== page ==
MLF2069 East is East? Cross-Cultural Encounters in Medieval French Literature 15 No
SML2209 Music in Medieval Europe 15 No
MLF2070 Violence and Virtue: Early Modern French Theatre 15 No
MLF2074 Translating Exile: Contemporary Francophone Women Writers 15 No
MLF2029 Varieties of French 15 No
MLF2056 Provoking Thoughts - French Literature and Philosophy from the Renaissance to the 20th Century 15 No
MLX S2 German Option Modules 2023-4 [See note d above]
MLG2003 Youth and Age: Generations in German Fiction and Film 15 No
MLG2019 Gender, Race and Migration in 20th and 21st-century German Literature 15 No
MLG2018 Berlin - Culture, History and Politics 15 No
MLX S2 Italian Option Modules 2023-4 [See note d above]
AHV2208 Ideal Cities? Urban Cultures of Renaissance Italy 15 No
MLI2019 Italian(s) in the World 15 No
MLI2018 Love (and Marriage?) in Contemporary Italian Film Comedy 15 No
MLX S2 Portuguese Option Modules 2023-4 [See note d above]
SML2004 Contemporary Latin American Cinema 15 No
SML2002 Cultural Connections in Southern Africa: Literature and Film 15 No
MLP2002 Portuguese as a Global Language 15 No
MLX S2 Russian Option Modules 2023-4 [See note d above]
MLR2021 Understanding Russia 15 No
MLR2024 Exploring Revolution: The Making of Soviet Society and Culture in the 1920s 15 No
MLX S2 Spanish Option Modules 2023-4 [See note d above]
MLS2070 Catalonia Is Not Spain? Modern Catalan Culture in Context 15 No
MLS2158 "What is Love? And Do I Need It?" An Introduction to Spanish Renaissance Love Poetry 15 No
MLS2072 Place and Identity in Contemporary Venezuelan Culture 15 No
SML2004 Contemporary Latin American Cinema 15 No
MLS2061 The Latin American Short Story 15 No
MLS2045 Federico Garcia Lorca: Theatre and Poetry 15 No
MLS2073 Literary Non-Fiction in Argentina: When Writing Meets the Real 15 No
MLX S2 Neutral Option Modules 2023-4 [See note d above]
HUM2005 Tales of Freedom, Necessity and Providence 15 No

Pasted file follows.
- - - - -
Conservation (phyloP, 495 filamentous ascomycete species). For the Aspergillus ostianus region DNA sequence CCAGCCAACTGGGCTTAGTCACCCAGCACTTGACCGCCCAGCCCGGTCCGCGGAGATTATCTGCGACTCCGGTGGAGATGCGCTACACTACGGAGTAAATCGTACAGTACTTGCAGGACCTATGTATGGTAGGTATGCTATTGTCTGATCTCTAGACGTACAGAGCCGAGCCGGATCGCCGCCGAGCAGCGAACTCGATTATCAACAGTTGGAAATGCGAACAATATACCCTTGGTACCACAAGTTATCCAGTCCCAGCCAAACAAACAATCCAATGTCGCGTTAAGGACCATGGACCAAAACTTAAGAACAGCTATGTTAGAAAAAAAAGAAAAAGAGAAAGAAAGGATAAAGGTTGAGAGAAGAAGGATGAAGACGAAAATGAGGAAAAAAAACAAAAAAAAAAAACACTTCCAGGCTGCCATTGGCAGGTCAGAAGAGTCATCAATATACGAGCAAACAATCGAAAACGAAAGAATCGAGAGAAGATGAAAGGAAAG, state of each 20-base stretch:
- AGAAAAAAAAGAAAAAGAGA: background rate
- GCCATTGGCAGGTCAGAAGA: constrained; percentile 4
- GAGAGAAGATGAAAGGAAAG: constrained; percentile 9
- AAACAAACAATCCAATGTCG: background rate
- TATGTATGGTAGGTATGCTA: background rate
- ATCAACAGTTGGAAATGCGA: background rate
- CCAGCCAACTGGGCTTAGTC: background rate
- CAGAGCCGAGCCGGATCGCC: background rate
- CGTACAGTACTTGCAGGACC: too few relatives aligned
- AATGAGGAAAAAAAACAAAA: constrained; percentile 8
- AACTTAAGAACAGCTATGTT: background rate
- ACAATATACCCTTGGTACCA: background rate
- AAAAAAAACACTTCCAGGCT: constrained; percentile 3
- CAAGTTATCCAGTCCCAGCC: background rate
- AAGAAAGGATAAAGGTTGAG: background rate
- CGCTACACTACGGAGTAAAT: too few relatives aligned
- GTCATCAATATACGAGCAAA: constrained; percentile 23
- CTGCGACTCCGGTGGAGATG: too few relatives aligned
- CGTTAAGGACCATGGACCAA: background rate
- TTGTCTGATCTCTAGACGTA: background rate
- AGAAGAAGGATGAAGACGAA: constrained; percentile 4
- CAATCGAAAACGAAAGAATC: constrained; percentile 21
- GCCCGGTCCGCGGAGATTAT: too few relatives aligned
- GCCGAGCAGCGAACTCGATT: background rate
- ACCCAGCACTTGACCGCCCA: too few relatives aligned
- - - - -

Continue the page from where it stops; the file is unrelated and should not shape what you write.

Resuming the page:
SML2246 Intercultural Communication 15 No
SML2244 Multilingualism in Society 15 No
SML2003 Research Skills in Languages and Cultures 15 No

Stage 3


120 credits of compulsory modules

Compulsory Modules

e You must take one of these modules.

CodeModule Credits Non-condonable?
MLX S3 Compulsory Year Abroad Modules 2023-4 [See note e above]
SML3010 Work and Study Abroad 120 Yes
SML3020 Study Abroad at a Partner University (with Assessment in the Foreign Language) 120 Yes
SML3025 Internship Abroad Combined with Study at a Partner University Abroad 120 Yes

Stage 4


30-90 credits of compulsory modules, 30-90 credits of optional modules.

Compulsory Modules

Subject to choosing 120 credits for the stage overall, you must:

f select one, two, or three compulsory language modules, totalling 30-90 credits.

CodeModule Credits Non-condonable?
MLX Final Stage Compulsory Language Modules 2023-4 [See note f above]
MLM3111 Advanced Chinese Language Skills 30 Yes
MLF3111 Advanced French Language Skills 30 Yes
MLG3111 Advanced German Language Skills 30 Yes
MLI3111 Advanced Italian Language Skills 30 Yes
MLP3111 Advanced Portuguese Language Skills 30 Yes
MLR3111 Advanced Russian Language Skills 30 Yes
MLS3111 Advanced Spanish Language Skills 30 Yes

Optional Modules